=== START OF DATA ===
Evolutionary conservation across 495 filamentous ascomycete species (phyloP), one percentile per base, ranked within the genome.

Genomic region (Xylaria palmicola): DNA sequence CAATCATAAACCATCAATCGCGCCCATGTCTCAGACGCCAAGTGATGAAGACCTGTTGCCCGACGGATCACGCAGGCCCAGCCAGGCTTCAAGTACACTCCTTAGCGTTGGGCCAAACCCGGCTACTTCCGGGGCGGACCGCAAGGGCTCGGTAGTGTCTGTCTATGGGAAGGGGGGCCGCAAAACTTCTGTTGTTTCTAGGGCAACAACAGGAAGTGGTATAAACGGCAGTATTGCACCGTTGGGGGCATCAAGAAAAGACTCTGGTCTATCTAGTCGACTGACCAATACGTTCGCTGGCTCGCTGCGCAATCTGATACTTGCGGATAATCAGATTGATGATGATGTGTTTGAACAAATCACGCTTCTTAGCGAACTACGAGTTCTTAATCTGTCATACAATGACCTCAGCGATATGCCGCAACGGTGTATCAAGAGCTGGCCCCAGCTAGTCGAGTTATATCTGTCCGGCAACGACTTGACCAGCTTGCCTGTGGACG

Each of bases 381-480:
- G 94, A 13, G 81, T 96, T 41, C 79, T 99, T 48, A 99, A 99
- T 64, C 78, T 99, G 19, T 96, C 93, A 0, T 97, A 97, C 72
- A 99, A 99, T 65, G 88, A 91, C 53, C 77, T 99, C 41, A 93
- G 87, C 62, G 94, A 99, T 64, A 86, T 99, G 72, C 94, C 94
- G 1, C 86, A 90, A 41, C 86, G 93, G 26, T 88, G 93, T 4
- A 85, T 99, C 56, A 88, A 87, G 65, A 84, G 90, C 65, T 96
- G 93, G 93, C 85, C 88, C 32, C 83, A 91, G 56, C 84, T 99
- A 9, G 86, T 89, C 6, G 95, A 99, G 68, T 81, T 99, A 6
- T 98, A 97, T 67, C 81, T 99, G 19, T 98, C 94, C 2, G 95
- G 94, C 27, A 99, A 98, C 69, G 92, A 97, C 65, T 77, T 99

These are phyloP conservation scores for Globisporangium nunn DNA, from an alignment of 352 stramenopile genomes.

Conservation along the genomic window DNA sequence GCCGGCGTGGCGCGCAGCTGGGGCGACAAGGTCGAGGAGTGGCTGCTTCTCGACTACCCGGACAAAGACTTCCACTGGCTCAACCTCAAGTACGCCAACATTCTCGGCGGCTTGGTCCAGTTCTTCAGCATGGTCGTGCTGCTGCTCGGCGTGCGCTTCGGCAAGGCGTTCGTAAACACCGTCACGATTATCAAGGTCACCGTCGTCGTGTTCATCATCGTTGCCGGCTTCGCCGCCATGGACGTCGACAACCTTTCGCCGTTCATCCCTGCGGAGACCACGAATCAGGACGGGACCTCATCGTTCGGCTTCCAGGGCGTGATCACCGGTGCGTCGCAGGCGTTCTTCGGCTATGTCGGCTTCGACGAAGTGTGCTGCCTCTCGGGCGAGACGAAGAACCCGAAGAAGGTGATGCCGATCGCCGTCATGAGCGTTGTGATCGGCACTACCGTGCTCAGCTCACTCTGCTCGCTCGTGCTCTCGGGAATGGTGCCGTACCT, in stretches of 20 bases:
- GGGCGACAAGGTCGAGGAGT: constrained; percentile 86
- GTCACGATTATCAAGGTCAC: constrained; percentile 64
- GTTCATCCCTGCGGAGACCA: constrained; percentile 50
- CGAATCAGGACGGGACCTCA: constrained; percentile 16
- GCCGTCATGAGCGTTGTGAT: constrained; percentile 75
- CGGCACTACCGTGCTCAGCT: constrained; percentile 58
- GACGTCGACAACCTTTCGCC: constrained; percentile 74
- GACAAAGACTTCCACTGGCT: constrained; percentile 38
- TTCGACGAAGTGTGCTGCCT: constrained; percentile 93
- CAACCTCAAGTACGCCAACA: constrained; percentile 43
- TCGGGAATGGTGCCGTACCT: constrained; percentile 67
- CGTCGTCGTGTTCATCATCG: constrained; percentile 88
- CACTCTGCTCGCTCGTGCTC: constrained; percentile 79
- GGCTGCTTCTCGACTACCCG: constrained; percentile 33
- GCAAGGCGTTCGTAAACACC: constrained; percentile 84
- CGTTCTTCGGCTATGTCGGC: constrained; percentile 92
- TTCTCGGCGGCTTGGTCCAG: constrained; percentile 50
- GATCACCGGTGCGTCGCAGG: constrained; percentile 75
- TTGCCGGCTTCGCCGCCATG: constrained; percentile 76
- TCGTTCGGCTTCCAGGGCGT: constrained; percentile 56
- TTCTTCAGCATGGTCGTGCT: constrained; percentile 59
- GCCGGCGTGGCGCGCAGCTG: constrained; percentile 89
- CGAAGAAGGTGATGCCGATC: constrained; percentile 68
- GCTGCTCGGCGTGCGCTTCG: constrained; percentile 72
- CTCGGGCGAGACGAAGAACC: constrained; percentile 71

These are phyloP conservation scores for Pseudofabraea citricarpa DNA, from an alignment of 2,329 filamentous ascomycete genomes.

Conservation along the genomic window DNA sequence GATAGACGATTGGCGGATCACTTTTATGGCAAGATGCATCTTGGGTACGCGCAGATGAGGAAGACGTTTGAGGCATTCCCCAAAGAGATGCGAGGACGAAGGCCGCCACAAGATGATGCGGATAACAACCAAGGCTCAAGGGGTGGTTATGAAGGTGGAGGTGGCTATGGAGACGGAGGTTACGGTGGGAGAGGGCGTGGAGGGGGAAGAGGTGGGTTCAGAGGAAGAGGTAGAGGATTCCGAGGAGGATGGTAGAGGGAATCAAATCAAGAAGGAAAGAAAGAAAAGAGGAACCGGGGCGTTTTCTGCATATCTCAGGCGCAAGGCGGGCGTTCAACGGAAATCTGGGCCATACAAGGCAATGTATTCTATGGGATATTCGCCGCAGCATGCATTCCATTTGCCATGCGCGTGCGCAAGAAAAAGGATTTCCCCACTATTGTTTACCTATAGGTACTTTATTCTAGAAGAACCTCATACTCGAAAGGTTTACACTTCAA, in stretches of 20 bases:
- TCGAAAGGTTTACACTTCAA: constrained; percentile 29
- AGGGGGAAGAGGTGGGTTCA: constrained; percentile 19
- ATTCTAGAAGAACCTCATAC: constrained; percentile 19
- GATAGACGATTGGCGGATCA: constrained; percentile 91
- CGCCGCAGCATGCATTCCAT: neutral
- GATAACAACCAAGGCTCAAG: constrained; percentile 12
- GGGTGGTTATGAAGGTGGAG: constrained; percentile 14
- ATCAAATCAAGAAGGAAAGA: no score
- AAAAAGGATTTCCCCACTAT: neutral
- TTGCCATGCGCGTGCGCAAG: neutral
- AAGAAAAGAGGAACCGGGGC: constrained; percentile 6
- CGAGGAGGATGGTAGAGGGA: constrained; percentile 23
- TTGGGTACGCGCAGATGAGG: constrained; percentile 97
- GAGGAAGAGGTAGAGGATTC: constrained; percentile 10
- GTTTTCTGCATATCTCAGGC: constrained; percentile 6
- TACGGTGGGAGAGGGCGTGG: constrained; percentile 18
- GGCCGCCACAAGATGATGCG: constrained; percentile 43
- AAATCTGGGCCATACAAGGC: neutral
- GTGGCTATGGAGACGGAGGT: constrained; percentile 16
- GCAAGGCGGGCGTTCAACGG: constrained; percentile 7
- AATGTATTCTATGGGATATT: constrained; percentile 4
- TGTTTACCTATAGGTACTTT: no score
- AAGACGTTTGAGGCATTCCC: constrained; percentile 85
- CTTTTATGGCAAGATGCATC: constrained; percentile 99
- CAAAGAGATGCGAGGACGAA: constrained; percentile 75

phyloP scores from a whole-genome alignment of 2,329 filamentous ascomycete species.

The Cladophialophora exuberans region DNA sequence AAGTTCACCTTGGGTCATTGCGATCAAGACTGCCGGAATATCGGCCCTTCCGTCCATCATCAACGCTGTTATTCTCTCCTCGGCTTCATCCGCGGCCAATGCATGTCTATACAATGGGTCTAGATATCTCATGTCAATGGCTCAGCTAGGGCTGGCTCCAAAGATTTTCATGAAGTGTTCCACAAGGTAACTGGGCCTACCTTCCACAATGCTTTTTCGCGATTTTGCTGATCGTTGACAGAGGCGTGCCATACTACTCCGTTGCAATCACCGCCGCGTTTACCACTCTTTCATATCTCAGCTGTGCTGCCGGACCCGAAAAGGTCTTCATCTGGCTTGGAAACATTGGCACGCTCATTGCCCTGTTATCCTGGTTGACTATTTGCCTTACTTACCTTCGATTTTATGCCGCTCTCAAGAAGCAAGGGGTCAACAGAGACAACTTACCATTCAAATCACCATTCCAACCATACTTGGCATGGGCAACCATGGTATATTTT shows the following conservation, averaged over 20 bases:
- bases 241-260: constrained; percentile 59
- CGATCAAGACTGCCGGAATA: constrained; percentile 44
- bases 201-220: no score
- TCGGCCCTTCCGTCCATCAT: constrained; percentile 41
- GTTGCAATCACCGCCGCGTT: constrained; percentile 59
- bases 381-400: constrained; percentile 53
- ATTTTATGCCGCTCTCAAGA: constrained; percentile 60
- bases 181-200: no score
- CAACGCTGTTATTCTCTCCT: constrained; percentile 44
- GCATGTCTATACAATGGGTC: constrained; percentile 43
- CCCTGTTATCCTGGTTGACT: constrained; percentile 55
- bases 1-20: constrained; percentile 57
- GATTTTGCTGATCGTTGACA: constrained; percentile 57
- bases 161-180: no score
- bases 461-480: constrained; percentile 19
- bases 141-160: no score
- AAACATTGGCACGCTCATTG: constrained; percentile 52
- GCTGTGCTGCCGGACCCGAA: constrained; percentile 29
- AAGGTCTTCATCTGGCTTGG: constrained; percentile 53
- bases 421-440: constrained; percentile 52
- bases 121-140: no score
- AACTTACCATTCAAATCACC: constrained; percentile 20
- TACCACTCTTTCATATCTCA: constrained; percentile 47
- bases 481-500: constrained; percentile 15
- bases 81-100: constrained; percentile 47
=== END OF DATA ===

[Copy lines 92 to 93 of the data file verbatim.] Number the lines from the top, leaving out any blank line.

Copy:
- TACCACTCTTTCATATCTCA: constrained; percentile 47
- bases 481-500: constrained; percentile 15